The Ash, is it gimmick? Maybe. Our good friend Michelle who knows cheese better than any mortal gets a little Hipster on Humboldt. She describes it as the secret cheese that everyone has heard of.
Does that mean it’s not good?
No. In fact, it is completely delicious. It’s soft and creamy and very pleasant on its own. The cheese-maker’s website suggests honey or pear for pairing. We didn’t have pear to pair, so we paired with honey*. HONEY IS WHERE IT IS AT. With Honey, the cheese went from excellent to divine. A heavenly texture and flavor.
Because it’s as soft as it is, I don’t think Humboldt Fog is quite as awesome as Midnight Moon when consumed alone. But overall the taste was still top notch.
Price: $$ (25/lb)
*heh, this sentence pleases me.
Red Dragon is a Y Fenni cheese.
A who now what?
Y Fenni. It’s Welsh. And it’s mustardy.
The Welsh blend a softish cheddar with some ale and plenty of mustard seed to make Red Dragon. The result is slightly creamy with a comfortable kick. The cheese’s name comes from the Red Dragon that graces the Welsh flag.
Prior to this one, I’d never even heard of Y Fenni. Y Fenni is the Welsh name for the town of Abergavenny in SE Wales. The cheese is great cut thin by itself and just as great served on crackers. Eating a big chunk is a little overwhelming, because it is a little bit strong. But certainly not unbearable. It’s mustardiness also led us to try it on a ham and egg breakfast sandwich, though in my mind it fell a little bit short in this application.
Let’s rate it:
Price: $ Not bad.
Independence: Versatile – good alone or paired
Hold onto your faces: Midnight Moon cheese is lick-your-cutting-board delicious.
On Saturday we visited Fromage to try yet another cheese. We asked our server what her favorite was and she pointed us in the direction of Midnight Moon.
Midnight Moon is a hard aged goat cheese and, while the official website of the cheesemaker (Cypress Grove) does not explicitly say it, I’m pretty certain that prior to being milked each goat is dipped by a cherub into a pool of shimmering dew collected from the mountains of Valhalla.
Midnight Moon headquarters is based out of Humboldt county California, but unexpectedly this cheese is made in Holland and then provided exclusively to the cheesemaker Cypress Grove Chevre. I’m not sure how this business arrangement works, but it doesn’t matter; the cheese is ambrosial.
With stark contrast between the shadowy casing and the brilliant white flesh, Midnight Moon almost looks like it was inked in a graphic novel. The texture is a buttery creamy softness and the taste is quiet and comforting. The cheesemaker reports flavorful undertones of nuts and caramel, but I won’t pretend that my unschooled pallet can find these flavors without cliff’s notes.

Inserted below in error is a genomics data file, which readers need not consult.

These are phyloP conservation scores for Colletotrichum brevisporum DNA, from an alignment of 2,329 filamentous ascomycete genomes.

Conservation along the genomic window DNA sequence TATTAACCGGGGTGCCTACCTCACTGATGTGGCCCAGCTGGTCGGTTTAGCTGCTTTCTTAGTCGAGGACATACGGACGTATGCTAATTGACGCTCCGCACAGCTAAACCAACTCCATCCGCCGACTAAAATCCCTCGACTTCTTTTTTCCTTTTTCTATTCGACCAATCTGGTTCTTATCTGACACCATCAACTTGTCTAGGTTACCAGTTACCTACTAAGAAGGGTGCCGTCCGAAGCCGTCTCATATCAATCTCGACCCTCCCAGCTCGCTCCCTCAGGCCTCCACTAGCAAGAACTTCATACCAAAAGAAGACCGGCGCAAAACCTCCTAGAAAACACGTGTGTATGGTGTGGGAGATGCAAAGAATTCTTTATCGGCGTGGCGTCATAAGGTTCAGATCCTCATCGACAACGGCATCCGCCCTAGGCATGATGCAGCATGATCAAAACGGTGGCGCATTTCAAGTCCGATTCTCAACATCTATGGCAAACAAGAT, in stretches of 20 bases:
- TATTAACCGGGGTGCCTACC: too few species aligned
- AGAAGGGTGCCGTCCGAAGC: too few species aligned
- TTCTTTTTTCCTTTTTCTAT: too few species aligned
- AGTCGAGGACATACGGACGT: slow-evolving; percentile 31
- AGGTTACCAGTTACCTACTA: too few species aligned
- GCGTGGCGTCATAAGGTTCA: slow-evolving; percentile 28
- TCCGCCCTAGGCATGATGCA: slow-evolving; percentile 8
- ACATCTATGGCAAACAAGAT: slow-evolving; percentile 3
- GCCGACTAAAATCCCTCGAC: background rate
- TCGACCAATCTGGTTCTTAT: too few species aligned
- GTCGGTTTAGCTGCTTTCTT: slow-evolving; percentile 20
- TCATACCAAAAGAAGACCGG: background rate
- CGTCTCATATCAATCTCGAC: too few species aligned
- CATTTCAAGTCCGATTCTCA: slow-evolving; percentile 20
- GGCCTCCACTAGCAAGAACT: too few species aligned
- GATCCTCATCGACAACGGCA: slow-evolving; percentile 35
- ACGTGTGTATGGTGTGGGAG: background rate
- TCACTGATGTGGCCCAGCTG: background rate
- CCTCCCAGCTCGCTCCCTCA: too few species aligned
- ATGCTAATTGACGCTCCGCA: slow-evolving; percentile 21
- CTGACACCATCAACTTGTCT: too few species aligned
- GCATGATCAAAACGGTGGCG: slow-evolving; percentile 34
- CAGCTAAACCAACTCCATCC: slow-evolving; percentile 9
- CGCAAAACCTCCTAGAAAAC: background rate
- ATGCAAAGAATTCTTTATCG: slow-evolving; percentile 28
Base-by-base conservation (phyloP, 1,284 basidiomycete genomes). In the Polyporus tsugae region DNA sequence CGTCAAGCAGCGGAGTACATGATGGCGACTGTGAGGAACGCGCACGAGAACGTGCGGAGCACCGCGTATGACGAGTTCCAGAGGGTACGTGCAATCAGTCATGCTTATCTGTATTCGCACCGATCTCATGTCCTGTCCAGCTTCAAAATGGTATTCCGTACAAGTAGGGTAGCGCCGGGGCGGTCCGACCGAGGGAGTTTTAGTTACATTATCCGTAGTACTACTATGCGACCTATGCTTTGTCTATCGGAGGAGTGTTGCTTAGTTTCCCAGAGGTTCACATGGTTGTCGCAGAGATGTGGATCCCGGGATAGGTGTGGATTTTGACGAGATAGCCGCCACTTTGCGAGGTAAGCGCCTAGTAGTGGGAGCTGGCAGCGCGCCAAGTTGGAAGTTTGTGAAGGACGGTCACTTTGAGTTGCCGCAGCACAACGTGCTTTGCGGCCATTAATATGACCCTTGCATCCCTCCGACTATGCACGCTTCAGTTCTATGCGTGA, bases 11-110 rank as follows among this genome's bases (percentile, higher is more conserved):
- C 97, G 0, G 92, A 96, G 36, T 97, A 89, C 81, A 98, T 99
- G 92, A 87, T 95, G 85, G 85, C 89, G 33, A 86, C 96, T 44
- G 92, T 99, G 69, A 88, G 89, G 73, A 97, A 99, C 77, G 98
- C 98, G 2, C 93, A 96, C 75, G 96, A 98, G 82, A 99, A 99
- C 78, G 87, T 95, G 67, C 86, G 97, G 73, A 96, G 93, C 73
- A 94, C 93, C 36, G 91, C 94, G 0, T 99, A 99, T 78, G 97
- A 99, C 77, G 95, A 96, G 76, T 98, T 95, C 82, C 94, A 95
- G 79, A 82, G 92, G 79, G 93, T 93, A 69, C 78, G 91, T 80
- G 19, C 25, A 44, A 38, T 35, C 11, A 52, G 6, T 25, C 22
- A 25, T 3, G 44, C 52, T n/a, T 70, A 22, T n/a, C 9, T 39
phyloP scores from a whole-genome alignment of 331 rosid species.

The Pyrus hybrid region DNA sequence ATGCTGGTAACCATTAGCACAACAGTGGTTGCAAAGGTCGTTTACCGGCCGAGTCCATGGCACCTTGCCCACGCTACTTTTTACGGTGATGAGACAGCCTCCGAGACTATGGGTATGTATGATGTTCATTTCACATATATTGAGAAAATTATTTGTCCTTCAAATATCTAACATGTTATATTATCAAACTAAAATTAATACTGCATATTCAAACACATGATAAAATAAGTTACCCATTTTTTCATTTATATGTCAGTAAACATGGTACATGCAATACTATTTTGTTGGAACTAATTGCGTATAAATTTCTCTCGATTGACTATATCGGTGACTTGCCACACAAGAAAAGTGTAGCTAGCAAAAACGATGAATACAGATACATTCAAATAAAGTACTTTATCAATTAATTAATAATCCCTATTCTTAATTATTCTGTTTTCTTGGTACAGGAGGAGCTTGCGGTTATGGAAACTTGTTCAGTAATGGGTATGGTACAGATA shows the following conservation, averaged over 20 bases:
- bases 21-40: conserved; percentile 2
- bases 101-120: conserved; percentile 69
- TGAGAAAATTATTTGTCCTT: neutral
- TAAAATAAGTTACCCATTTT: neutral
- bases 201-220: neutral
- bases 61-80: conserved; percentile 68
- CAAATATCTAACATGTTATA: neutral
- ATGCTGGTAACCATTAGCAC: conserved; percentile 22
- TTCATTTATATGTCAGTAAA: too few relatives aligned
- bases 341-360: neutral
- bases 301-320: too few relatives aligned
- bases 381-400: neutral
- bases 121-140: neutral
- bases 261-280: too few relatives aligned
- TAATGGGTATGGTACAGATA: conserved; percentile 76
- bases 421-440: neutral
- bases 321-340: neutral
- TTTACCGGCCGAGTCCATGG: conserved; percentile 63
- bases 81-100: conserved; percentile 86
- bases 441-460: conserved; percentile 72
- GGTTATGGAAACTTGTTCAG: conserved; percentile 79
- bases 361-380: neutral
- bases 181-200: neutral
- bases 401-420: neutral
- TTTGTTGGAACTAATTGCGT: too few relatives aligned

Midnight Moon won third place in the 2014 World Champion Cheese for Hard Aged Goat Cheese and I completely understand why. This cheese is my favorite so far from the Cheese Files. Shockingly, it’s not the highest rated cheese from Cypress Grove! Their website describes another cheese, The Humbert Fog, as their flagship cheese. We will make sure to try this in the coming weeks.
Price: $$ (25/lb)
Verdict: Buy this cheese.
This week we have two cheeses. The first is Piave Vecchio the second is a Camembert. First, let’s talk Piave. This one is a dense cows milk cheese from Northern Italy. We were suspecting Florence what with the Ponte Vecchio… but we were guessing the origin off the wrong word. Our focus shouldn’t have been the ‘vecchio’ as much as the ‘piave’. Piave is a river in Northeast Italy. The cheese is named after this river. The ‘vecchio’ is a clue that this particular cheese was aged for more than 6 months. In our case with our red label there is further definition of this cheese’s age. Ours is considered a Piave Vecchio Seleziono Oro (Italian for “I choose Gold”) which was aged for over a year.
The cheese itself is hard and has a very pleasant sweetness. For this cheese we tried our our new cheese plane. Perfect for hard cheeses, the plane shaves a thin slice of cheese off a block. I recommend this tool to all cheese fans. Let’s rate the cheese!
Worthwhile for the price, this one is fun and independent. It also gets a bonus for having a long shelf life. That is always appreciated.
The other cheese in that picture is a basic French Camembert. Camembert is a soft milk cheese. Creamy deliciousness in every sense. Fromage’s Camembert has a favorable nutty flavor.
Completely delicious but for me it requires a carrier.
Long live Cheese!